While you’re in Gozo, head to the northern coast to see the incredible 350-year-old salt pans where Leli Tal-Melhcontinues to cultivate salt using traditional natural methods. Known for producing natural, premium salt prized for its purity and flavor, the fifth-generation family-owned company operates a charming little shop carved into the limestone cliffs where you can stock up on this artisanal seasoning.

Unique homeware and accessories

To dive into the local creative scene, head over to il-lokal on Old Bakery Street in Valletta. A champion of local art and design, this excellent concept shop showcases a mix of ceramics, prints, home accessories, clothes and jewelry from Maltese or Malta-based creatives.

Take home quirky finds like Babau espresso cups (babau being the Mediterranean version of the bogeyman), geometric earrings by Frankly Bold, atmospheric prints by Ed Dingli or a playful pastizzi sculpture (inspired by ubiquitous local pastries of the same name) by Kane Cali.

Another destination for distinctly local goods, Villa Bologna Pottery, traces its history back to the 1920s when it was initially known as St Mary’s Ceramics. The light and airy boutique and studio in Attard is a must-visit destination for distinctly Maltese ceramics inspired by local marine life, landscapes and traditional motifs. You’ll discover all sorts of gorgeous pieces, from hand-painted dolphin lamps to bowls, fish-shaped “glug glug” jugs and coffee mugs, plus colorful table linens and home accessories. The owners also just opened a restaurant next door, where you can enjoy casual Italian bites and tipples in the Baroque villa’s lush garden courtyard.

Looking for one-of-a-kind accessories? Set in the ancient fortified city of Birgu on the Grand Harbour, Birgu Blueworkshop and atelier specializes in locally crafted products, including its own brand of hand-stitched leather products made in-house, silk scarves, homeware, kitchenware, homemade jams and Maltese wines.

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Il Barocco maltese, tra architettura e musica


A gennaio l’arcipelago di Malta celebra la sua identità barocca. Per tutto il mese, ormai da dieci anni a questa parte, Valletta accoglie infatti un programma di eventi diffusi negli spazi più emblematici della città, dall’Auberge de Provence al Gran Salon alla Concattedrale di San Giovanni al Teatru Manoel. Sotto la direzione artistica di Kenneth Zammit Tabona, il calendario del Valletta Baroque Festival (che si è appena concluso) attira estimatori della musica classica da tutto il mondo, proponendo concerti dedicati ad autori di musica barocca (da Bach a Handel a Mozart e Scarlatti), ma anche coinvolgenti ibridazioni di epoche e stili, dal Vivaldi interpretato in chiave rock ai Beatles letti alla maniera settecentesca. Ma un contributo fondamentale al successo della kermesse arriva proprio dalle ambientazioni che fanno da cornice agli spettacoli, tra stucchi dorati, ampollose decorazioni, sculture ed espedienti architettonici di grande impatto scenografico. Per questo, ben oltre la chiusura del festival, è sempre un buon momento per esplorare Valletta e l’arcipelago maltese in cerca del suo passato barocco.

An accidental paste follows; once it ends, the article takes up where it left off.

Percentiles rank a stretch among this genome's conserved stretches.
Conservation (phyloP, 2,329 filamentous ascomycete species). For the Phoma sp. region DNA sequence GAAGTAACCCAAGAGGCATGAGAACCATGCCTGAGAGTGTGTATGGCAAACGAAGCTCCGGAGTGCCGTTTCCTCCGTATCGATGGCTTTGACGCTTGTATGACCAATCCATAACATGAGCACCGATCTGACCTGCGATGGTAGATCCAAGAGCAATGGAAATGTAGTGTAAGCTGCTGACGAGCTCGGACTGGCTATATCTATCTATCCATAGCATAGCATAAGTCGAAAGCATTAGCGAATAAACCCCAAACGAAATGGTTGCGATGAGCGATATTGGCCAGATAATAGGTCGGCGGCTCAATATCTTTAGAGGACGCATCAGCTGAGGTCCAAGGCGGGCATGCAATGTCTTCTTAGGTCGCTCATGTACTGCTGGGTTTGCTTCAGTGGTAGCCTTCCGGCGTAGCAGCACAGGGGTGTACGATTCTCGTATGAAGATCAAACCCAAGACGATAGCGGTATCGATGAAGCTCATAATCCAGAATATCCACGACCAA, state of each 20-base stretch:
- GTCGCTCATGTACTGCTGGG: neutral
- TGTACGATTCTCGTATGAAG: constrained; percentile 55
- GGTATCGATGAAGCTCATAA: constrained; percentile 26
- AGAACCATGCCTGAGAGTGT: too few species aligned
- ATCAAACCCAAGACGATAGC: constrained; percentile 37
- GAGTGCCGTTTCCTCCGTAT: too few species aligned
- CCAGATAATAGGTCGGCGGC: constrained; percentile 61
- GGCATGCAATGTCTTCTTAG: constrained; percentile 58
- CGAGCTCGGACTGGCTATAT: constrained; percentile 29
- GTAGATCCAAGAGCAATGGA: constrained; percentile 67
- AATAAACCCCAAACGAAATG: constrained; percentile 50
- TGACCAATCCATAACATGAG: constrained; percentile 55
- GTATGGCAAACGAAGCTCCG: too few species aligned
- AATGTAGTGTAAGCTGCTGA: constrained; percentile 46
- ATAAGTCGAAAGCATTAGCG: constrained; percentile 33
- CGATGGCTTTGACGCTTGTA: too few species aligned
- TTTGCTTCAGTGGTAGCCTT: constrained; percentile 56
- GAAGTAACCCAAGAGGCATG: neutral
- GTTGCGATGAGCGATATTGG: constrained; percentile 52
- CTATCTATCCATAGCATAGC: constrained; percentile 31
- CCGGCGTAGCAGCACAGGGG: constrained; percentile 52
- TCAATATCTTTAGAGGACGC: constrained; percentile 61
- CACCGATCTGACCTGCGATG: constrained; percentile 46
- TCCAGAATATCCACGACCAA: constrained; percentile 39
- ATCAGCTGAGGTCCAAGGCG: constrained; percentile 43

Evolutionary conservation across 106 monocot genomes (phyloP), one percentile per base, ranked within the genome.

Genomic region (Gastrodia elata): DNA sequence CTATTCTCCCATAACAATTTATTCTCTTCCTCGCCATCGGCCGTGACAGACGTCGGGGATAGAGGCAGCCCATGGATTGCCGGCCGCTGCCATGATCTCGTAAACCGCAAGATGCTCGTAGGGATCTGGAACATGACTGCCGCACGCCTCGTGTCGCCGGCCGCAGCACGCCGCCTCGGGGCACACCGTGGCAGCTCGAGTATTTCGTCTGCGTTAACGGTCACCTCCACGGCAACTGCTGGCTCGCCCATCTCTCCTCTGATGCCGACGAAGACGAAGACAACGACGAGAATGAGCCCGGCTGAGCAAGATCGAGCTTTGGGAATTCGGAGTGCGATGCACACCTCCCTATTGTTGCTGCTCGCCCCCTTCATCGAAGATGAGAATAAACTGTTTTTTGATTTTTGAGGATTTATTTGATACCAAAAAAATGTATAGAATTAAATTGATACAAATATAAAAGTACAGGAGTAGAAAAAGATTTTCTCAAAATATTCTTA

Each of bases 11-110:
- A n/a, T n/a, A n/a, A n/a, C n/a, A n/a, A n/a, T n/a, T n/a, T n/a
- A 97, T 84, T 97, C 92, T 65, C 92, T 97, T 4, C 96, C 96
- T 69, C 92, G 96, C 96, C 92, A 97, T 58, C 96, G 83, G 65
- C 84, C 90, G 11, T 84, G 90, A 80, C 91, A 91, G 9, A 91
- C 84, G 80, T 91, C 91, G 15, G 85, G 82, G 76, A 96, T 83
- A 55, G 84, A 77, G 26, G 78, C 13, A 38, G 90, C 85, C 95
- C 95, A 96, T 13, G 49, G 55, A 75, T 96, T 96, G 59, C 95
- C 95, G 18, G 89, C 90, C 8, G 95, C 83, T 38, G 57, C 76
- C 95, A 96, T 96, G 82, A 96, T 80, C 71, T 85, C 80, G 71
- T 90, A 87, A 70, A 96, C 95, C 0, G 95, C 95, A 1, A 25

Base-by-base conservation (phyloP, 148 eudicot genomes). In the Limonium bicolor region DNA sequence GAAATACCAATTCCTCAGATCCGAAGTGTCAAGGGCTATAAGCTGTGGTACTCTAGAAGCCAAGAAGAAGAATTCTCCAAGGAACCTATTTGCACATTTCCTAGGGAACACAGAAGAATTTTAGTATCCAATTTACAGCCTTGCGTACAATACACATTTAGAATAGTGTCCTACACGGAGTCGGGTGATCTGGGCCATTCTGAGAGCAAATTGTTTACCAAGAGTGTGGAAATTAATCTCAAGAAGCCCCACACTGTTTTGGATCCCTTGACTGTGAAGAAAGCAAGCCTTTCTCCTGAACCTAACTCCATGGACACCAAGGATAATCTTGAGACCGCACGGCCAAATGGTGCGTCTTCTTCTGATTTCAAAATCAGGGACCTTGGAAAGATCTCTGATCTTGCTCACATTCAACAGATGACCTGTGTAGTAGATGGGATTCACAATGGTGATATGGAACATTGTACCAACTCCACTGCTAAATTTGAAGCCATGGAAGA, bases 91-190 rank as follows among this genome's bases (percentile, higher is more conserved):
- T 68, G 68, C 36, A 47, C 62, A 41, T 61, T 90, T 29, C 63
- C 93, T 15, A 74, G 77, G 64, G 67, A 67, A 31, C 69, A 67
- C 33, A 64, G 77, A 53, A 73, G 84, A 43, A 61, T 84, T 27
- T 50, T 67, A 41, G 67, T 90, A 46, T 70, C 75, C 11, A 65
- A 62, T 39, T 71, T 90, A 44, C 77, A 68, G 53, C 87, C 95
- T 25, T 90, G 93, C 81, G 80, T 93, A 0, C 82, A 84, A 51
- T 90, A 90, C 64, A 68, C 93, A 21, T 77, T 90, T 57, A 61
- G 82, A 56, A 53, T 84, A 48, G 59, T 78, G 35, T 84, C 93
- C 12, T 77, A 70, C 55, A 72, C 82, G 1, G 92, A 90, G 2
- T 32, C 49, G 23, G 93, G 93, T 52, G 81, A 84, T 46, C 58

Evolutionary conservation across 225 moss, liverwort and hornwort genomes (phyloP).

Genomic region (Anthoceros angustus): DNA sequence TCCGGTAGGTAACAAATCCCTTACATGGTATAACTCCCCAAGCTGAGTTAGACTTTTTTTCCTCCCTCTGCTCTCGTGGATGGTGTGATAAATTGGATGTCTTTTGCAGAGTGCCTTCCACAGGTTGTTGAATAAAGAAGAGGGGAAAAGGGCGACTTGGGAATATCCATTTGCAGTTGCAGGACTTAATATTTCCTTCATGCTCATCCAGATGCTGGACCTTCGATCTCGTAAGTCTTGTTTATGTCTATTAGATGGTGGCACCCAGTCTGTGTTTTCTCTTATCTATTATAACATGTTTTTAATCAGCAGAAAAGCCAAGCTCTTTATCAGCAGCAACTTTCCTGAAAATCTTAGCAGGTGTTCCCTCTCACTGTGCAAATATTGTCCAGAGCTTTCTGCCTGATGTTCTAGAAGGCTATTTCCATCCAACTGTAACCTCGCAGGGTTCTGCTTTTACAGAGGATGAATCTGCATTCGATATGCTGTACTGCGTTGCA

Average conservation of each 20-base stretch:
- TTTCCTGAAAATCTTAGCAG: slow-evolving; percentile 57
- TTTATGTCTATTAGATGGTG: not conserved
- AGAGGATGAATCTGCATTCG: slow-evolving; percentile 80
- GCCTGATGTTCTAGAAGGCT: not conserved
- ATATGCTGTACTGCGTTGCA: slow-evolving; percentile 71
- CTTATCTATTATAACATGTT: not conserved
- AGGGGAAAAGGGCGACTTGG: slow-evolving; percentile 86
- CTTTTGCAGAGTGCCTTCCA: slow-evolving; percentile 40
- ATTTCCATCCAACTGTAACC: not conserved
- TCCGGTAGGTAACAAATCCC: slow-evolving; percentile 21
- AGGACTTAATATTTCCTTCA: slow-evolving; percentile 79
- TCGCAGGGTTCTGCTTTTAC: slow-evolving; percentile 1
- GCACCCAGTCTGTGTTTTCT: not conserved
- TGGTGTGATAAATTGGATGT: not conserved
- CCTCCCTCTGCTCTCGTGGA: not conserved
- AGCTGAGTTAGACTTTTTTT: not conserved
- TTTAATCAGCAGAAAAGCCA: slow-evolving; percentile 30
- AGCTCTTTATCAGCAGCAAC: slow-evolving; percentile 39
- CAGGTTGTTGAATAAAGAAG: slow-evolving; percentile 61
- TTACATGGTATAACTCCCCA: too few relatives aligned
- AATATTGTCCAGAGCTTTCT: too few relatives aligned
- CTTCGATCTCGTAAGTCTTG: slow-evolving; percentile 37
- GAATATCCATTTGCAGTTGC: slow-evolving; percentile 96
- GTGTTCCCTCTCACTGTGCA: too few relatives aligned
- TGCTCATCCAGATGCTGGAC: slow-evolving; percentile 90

Prima dell’introduzione del Barocco a Malta, lo stile architettonico predominante sull’isola si rifaceva agli esiti manieristi dell’epoca rinascimentale, attraverso l’attività del più quotato architetto pubblico locale, Girolamo Cassar, che progettò molti edifici pubblici, privati ​​e religiosi nella capitale di Valletta, che al tempo si andava costruendo. Tra XVII se XVIII secolo, però, sotto il dominio dell’Ordine di San Giovanni, iniziò a imporsi il nuovo gusto che già aveva conquistato in buona parte l’area mediterranea e l’Europa continentale. Il cambio di passo è tradizionalmente associato alla figura dell’ingegnere bolognese Bontadino de Bontadini, incaricato di costruire l’acquedotto di Wignacourt all’inizio del Seicento: tra 1612 e 1615, Bontadini realizzò un impianto scenografico pienamente aderente alla ricerca di stupore e meraviglia caratteristica del nuovo approccio estetico, tra torri d’acqua, fontane e un magnifico arco. Lo stile divenne popolare tra la metà e la fine del XVII secolo (del 1635 è la Chiesa dei Gesuiti di Francesco Buonamici, altro “testo” ritenuto cruciale per la diffusione dello stile a Valletta) e raggiunse il suo apice nel corso del Settecento, a cui si lega la realizzazione di opere monumentali come l’Auberge de Castille. All’inizio dell’Ottocento, durante il dominio britannico, l’architettura neoclassica sarebbe riuscita a imporsi sulla stagione barocca, capace però di protrarre la sua influenza fino al Novecento, come dimostrano alcuni edifici religiosi commissionati tra XIX e XX secolo, ancora legati a stilemi ascrivibili al gusto settecentesco.